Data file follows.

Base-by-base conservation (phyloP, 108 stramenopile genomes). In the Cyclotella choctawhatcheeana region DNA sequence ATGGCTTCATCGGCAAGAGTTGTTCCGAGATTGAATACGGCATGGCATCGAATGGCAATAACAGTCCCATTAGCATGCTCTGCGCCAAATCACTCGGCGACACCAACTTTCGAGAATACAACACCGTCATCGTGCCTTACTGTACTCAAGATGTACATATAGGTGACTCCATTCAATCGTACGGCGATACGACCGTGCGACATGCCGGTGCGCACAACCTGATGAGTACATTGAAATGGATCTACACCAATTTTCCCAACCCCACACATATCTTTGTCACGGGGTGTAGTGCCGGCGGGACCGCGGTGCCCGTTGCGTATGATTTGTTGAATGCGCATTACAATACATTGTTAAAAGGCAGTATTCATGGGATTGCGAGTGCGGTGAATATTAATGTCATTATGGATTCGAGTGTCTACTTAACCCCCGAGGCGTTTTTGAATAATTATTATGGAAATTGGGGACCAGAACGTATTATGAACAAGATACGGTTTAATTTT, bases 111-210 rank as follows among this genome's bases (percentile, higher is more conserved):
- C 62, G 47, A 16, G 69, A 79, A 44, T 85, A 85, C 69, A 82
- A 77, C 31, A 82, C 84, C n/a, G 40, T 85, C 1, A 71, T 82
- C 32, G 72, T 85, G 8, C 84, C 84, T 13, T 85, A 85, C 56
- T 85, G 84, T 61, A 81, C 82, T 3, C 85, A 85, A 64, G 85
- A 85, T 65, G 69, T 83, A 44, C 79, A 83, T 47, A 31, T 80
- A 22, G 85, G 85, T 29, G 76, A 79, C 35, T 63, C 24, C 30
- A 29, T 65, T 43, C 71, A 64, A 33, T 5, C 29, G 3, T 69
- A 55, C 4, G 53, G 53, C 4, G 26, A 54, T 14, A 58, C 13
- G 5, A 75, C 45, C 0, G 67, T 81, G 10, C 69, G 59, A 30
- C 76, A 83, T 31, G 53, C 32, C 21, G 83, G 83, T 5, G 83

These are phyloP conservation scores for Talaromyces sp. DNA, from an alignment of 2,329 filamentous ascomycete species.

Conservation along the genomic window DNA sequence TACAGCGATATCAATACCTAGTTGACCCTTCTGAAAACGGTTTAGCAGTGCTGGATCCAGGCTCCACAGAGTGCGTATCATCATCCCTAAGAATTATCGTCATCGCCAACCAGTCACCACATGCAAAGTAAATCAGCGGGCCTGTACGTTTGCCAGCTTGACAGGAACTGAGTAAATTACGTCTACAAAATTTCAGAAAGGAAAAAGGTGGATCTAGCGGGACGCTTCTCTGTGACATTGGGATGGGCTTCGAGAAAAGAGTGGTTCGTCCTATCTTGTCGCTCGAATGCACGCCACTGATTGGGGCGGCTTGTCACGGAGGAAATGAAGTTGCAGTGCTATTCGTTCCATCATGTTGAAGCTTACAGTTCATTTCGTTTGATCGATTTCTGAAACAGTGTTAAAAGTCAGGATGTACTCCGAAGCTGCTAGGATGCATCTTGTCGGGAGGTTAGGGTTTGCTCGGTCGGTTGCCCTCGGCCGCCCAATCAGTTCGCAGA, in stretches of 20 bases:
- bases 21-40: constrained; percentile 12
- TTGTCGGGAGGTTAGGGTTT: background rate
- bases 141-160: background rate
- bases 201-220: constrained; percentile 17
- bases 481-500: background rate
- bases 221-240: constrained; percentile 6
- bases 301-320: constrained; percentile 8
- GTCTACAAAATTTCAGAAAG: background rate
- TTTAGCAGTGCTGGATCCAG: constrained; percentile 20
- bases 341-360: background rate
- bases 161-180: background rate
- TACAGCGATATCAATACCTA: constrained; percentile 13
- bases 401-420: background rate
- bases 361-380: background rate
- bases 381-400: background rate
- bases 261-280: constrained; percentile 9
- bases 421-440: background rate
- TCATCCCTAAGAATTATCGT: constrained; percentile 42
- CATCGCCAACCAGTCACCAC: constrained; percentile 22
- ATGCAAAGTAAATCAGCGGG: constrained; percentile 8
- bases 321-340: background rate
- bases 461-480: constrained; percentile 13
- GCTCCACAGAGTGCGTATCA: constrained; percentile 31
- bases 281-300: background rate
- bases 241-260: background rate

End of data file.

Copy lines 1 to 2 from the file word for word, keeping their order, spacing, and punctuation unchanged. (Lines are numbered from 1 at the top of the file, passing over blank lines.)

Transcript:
Base-by-base conservation (phyloP, 108 stramenopile genomes). In the Cyclotella choctawhatcheeana region DNA sequence ATGGCTTCATCGGCAAGAGTTGTTCCGAGATTGAATACGGCATGGCATCGAATGGCAATAACAGTCCCATTAGCATGCTCTGCGCCAAATCACTCGGCGACACCAACTTTCGAGAATACAACACCGTCATCGTGCCTTACTGTACTCAAGATGTACATATAGGTGACTCCATTCAATCGTACGGCGATACGACCGTGCGACATGCCGGTGCGCACAACCTGATGAGTACATTGAAATGGATCTACACCAATTTTCCCAACCCCACACATATCTTTGTCACGGGGTGTAGTGCCGGCGGGACCGCGGTGCCCGTTGCGTATGATTTGTTGAATGCGCATTACAATACATTGTTAAAAGGCAGTATTCATGGGATTGCGAGTGCGGTGAATATTAATGTCATTATGGATTCGAGTGTCTACTTAACCCCCGAGGCGTTTTTGAATAATTATTATGGAAATTGGGGACCAGAACGTATTATGAACAAGATACGGTTTAATTTT, bases 111-210 rank as follows among this genome's bases (percentile, higher is more conserved):
- C 62, G 47, A 16, G 69, A 79, A 44, T 85, A 85, C 69, A 82